The human microbiome is a dynamic and complex ecosystem that influences our wellbeing from early years and throughout life.
Microbes are all around us, living in and on us in a mutually beneficial relationship. They include bacteria, viruses, yeast, and fungi that inhabit our body in communities referred to as microbiomes, with the gut microbiome being the most complex and diverse.
The development of the human gut microbiome begins at birth and continues to evolve throughout a person’s life. It is not a static entity but remains dynamic, and various factors including diet, lifestyle, use of antibiotics, and environmental exposures can influence the composition and stability.
Scientific evidence is strongly suggesting that maintaining a well-balanced gut microbiome is important for our overall well-being. When this balance is disrupted, it can give rise to various health challenges, including digestive problems, allergies and a weakened immune system. But there is an opportunity to shape this delicate balance, especially during infancy but also later in life. Clinical research has demonstrated the significant impact of introducing specific probiotic strains during the first years of life and beyond. These beneficial microorganisms have shown the potential to restore and maintain a balanced gut microbiome, safeguarding health not just in those crucial early days, but throughout a lifetime.
What are probiotics?
Many food products and supplements contain live microorganisms, but only those containing characterized strains with a scientifically demonstrated effect on health may be termed ‘probiotic’.1
According to the World Health Organization’s 2014 definition, probiotics are ‘live microorganisms which, when administered in adequate amounts, confer a health benefit on the host’.2 A probiotic is identified through its genus, species, and strain. Different strains of the same genus and species have been studied and shown to bring different health benefits, demonstrating how important the specific strain is.3
Despite growing consumer awareness of probiotics and the proliferation of probiotic products on the market, misconceptions still exist. Questions regarding how the origin of a probiotic strain impacts its effectiveness are frequently raised and discussed.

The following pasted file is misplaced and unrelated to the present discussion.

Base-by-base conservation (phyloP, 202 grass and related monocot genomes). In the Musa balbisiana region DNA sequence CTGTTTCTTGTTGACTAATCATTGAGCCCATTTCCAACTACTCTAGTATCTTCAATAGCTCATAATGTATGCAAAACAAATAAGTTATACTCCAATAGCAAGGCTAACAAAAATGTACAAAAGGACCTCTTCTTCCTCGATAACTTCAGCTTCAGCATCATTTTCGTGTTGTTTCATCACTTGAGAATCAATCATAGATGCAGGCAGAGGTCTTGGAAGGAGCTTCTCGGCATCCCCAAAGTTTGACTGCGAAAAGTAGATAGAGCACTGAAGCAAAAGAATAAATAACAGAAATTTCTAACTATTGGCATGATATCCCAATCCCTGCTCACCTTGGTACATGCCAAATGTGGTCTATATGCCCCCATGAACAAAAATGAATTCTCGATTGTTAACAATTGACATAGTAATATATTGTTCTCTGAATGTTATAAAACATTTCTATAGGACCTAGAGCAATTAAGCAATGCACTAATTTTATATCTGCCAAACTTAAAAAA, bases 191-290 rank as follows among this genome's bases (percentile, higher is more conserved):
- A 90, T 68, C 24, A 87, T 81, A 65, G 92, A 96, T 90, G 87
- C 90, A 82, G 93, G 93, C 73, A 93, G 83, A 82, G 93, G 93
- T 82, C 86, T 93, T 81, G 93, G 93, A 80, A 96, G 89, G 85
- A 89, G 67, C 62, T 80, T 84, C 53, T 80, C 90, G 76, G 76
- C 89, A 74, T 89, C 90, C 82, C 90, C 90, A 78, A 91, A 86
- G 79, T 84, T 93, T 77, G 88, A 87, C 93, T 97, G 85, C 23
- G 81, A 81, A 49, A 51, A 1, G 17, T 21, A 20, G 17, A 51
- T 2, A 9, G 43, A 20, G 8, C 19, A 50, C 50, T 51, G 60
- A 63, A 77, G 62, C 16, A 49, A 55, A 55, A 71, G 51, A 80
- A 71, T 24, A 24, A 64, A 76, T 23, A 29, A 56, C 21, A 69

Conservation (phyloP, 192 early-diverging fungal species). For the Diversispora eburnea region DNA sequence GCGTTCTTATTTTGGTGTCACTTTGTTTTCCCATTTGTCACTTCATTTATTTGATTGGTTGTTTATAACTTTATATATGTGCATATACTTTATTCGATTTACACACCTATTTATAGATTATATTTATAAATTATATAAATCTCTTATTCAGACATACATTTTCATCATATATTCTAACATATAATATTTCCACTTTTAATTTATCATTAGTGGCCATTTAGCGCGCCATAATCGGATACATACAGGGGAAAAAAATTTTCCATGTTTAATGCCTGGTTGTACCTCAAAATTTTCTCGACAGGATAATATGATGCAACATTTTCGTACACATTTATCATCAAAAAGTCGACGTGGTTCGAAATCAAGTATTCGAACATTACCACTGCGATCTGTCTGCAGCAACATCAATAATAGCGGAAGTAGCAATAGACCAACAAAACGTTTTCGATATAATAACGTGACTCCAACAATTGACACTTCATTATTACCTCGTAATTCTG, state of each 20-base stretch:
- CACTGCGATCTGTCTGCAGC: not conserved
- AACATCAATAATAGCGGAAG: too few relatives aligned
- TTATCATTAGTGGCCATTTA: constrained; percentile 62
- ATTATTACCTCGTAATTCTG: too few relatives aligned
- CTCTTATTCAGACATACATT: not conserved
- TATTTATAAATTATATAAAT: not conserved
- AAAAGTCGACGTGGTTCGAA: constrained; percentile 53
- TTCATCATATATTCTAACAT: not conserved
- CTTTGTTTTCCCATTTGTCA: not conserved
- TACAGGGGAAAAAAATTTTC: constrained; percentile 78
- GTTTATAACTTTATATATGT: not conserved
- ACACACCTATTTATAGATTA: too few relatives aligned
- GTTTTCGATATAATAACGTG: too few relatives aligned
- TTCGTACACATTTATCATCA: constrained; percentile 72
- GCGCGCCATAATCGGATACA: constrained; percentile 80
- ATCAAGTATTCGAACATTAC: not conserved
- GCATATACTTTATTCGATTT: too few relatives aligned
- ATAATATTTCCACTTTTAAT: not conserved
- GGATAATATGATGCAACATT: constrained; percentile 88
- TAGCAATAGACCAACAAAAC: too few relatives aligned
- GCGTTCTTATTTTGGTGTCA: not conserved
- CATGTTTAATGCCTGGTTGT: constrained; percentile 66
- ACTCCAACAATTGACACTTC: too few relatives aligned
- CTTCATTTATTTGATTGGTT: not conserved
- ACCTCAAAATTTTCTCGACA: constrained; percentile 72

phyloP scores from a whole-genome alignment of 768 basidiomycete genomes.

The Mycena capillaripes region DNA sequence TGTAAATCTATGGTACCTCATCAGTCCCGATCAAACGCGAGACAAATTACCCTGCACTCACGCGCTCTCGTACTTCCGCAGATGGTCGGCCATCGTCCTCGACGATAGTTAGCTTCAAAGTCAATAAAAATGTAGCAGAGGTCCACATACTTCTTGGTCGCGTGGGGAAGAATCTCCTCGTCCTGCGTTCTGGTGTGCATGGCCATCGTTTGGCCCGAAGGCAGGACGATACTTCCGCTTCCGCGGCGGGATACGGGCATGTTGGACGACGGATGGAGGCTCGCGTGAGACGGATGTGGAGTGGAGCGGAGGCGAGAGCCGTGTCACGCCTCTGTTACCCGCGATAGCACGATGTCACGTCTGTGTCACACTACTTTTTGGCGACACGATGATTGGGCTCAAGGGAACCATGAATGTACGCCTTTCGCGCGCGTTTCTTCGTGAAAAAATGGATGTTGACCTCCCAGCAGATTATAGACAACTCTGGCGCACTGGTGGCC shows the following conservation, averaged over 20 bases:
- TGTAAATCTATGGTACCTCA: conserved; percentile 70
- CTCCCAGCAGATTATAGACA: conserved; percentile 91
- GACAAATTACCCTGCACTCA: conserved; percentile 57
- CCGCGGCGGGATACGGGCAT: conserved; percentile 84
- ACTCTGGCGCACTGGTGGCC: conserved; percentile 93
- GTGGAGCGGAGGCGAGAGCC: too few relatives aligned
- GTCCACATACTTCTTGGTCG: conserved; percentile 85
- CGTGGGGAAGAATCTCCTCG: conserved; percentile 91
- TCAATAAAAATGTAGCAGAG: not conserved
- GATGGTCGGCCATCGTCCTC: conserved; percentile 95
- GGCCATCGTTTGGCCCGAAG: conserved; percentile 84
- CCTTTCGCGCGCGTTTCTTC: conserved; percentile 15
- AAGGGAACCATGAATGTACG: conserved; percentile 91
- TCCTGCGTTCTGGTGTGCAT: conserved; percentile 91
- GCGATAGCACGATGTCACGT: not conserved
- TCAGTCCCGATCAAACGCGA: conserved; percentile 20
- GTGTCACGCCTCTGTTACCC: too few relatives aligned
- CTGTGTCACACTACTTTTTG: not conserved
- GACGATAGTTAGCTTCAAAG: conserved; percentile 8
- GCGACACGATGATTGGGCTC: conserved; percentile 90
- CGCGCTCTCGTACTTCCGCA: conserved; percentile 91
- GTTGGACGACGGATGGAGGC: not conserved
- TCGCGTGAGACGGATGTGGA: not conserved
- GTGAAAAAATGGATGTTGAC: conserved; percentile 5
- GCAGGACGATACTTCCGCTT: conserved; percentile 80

Where do probiotics originate from?
Probiotic strains are isolated from many sources in nature, typically including environmental samples, various food sources, such as fermented dairy products, and the human gastrointestinal tract (more commonly in the form of a faeces sample). As microbes are everywhere, it is important to remember we cannot assume or confer health benefits simply based on where probiotic strains were isolated from. Clinical documentation should be considered as the key factor for determining the efficacy of a probiotic strain, independent of its origin.
Transient and residential probiotic strains
Probiotic strains can be either residential or transient. Residential probiotic strains reside in the gut for a long period of time. Transient probiotic strains, also known as non-residential, do not colonize and establish in the body for an extended period of time. These enter the body from foods or certain dietary supplements and pass through the gastrointestinal system, where they may impact the microbiome, interacting with residential strains, pathogens, and even the immune system. Thus, both residential and transient strains may help restore balance in a permanent way.
An effective probiotic strain does not have to be capable of colonizing the human gastrointestinal tract for a long time – indeed, most probiotics do not. Neither does a probiotic product need to be composed of multiple strains. There is no correlation between the number of strains and the efficacy of the product. Again, clinical documentation should be considered as the prime indicator.
But what can the source and naming of probiotic strains actually tell us about the probiotic and its effects on human health? How can bacteria from different origins be beneficial?
Demystifying probiotic origins – Spotlight On
In this Spotlight On broadcast, our experts will deep dive into the science and explore the common questions surrounding probiotic origins.
You will learn how residential and transient bacteria are not mutually exclusive and be presented with evidence of how both types of bacteria can play a part in contributing to a balanced microbiome. Moreover, our experts will drill down into the science behind clinical trials that have been conducted in infants and demonstrated beneficial effects of residential and transient bacteria in combination.
This is a must-attend event for anyone with an interest in improving their knowledge of probiotics. Join our expert speakers as they examine how the constant interaction with microorganisms found in natural surroundings has helped shape and establish dynamic ecosystems in our microbiomes over time and across life stages.
Join us for our Spotlight On broadcast ‘Demystifying probiotic origins: exploring the benefits of transient bacteria’, on 5 December, 10am CET. Register now
1. International Scientific Association for Probiotics and Prebiotics (ISAAP).
2. International Probiotics Association.
3. McFarland, L. V.; Evans, C. T.; & Goldstein, E. J. C. (2018). Strain-Specificity and Disease-Specificity of Probiotic Efficacy: A Systematic Review and Meta-Analysis. Frontiers in medicine, 5, 124.
Cho, I., & Blaser, M. J. (2012). The human microbiome: at the interface of health and disease. Nature reviews. Genetics, 13(4), 260–270.